In a first of its kind initiative, the Bihar assembly has adopted a legislation that fixes a 50% quota for women in all cooperative bodies of the state, including primary agricultural co-operative societies (PACS).
The Bihar Cooperative Society (Amendment) Bill, 2013, described by experts here as ‘game changer’, was adopted by the house by a voice vote, late on Tuesday.
Speaking on the occasion, chief minister Nitish Kumar said the new provisions were aimed at empowering the women of the state.
“Nearly 10 lakh women self-help groups (SHGs) are functioning in Bihar. The new law will ensure massive participation of women in the cooperative institutions. It will change the face of the cooperative bodies,” he added.
Experts said it will do more than that.
“This move will enable Kumar to enlist the electoral support of many influential women beneficiaries of the quota in co-operatives, just as 50% reservation for women in panchayats and urban local bodies in 2006, went on to give him a second term in office in 2010”, said DM Diwakar, director of AN Sinha institute of social studies, a leading Patna think tank.
Co-operative movement veterans think the Nitish regime’s latest gambit is aimed at breaking the stranglehold of families and individuals who have traditionally controlled the co-operative entities in Bihar.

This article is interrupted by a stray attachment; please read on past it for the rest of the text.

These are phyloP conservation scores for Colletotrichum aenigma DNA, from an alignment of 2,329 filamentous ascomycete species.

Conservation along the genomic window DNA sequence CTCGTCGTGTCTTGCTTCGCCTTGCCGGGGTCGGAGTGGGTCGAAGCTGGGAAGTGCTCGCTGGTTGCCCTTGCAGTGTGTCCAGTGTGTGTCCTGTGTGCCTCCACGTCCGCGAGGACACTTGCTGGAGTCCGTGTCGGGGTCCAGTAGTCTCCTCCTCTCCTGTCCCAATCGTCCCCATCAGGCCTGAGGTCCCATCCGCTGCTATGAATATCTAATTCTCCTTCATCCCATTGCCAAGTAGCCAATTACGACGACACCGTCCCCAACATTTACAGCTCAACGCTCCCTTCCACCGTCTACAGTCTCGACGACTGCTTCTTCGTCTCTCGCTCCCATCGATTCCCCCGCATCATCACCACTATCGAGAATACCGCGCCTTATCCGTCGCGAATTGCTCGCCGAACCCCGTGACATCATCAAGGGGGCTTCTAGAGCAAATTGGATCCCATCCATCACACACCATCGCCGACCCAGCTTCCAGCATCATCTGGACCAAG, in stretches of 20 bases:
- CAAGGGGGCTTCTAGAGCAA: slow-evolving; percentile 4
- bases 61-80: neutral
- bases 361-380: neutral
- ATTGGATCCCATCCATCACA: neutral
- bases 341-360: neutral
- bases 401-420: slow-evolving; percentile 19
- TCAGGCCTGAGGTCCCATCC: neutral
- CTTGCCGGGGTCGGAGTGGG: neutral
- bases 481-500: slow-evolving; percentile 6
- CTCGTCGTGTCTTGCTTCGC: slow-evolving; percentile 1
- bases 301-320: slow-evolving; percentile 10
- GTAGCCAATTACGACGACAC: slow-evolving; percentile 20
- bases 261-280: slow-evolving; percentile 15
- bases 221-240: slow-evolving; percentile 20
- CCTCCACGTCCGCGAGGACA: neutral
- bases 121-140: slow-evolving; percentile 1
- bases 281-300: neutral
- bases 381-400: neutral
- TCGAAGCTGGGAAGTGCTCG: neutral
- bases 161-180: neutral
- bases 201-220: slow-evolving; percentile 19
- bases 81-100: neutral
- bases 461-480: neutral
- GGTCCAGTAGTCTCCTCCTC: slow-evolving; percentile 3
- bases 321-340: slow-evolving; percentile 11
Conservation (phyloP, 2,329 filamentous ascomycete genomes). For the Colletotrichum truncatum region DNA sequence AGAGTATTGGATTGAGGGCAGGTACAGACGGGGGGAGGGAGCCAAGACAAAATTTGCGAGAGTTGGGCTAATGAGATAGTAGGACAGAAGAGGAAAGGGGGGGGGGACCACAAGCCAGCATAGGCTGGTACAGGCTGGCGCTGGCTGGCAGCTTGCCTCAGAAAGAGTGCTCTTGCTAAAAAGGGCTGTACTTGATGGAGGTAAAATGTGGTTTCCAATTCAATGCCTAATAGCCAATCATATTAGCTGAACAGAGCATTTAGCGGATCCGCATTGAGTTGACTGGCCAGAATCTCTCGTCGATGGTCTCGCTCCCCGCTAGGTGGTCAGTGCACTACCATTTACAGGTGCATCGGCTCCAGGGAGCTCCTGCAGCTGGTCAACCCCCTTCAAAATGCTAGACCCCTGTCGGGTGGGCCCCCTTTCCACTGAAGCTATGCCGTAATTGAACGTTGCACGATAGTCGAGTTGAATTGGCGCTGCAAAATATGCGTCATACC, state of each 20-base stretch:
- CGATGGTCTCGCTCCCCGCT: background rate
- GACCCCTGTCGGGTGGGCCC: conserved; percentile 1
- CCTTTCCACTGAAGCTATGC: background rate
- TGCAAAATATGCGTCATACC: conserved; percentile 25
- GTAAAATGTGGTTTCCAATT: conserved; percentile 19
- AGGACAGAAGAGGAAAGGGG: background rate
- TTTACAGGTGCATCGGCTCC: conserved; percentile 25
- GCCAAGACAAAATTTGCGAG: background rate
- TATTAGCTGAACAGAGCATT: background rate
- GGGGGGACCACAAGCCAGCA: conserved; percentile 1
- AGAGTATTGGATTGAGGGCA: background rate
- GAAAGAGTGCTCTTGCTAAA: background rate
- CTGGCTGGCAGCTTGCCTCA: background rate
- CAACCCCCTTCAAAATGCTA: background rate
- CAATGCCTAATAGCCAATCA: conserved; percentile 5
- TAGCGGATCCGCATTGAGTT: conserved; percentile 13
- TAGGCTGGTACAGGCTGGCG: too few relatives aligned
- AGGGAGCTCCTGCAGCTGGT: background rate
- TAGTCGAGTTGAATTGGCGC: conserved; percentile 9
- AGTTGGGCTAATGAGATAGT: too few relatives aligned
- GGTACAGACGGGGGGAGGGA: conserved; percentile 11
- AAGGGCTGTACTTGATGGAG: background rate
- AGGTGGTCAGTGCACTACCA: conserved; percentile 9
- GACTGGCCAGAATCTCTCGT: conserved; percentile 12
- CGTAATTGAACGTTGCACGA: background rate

“The government has changed rules to bring PACS at par with village panchayats. Just as mukhias control panchayat funds, PACS chiefs will do all financial matters relating to farmers, including procurement of crops and providing seeds and irrigation facility”, said former Congress MLC Ajay Kumar Singh, head of the Bihar state sugar cooperatives federation.
Singh said the government’s latest move meant that about 4,250 out of 8,500 PACS heads would henceforth be women.
“The women coming to the fore on the back of the new quota will be opinion makers and will have a stake in the well-being of the Nitish regime”, said the Congress leader, son of late Tapeshwar Singh, regarded as a ‘doyen’ of the co-operative movement in Bihar.
According to Shaibal Gupta, member-secretary of another well-known Patna think tank, Asian development research institute (ADRI), the ‘quota for women’ move would help break the vice-like grip of the ‘co-operative mafia’ in the state.
“The resultant democratization process will unleash women as vehicles of change. This will undoubtedly stand the Nitish regime in good stead ahead of the next Lok sabha election”, Gupta told HT.
Late last month, the chief minister had announced his government’s decision to reserve for women 35% out of about 25,000 posts of police constables against which appointments would start soon.
“The catch here is that the appointments will be staggered over next five years, keeping the women aspiring to be in the police interested in this regime’s continuance in office”, said a JD(U) source.
Furthermore, Kumar recently committed himself to facilitating karate and judo training to schoolgirls across Bihar, so that they could take on street Romeos.
“I want 50,000 girls displaying their martial skills by this time next year”, he said during a Bihar Diwas event last month, in another of his slew of recent female-friendly gestures.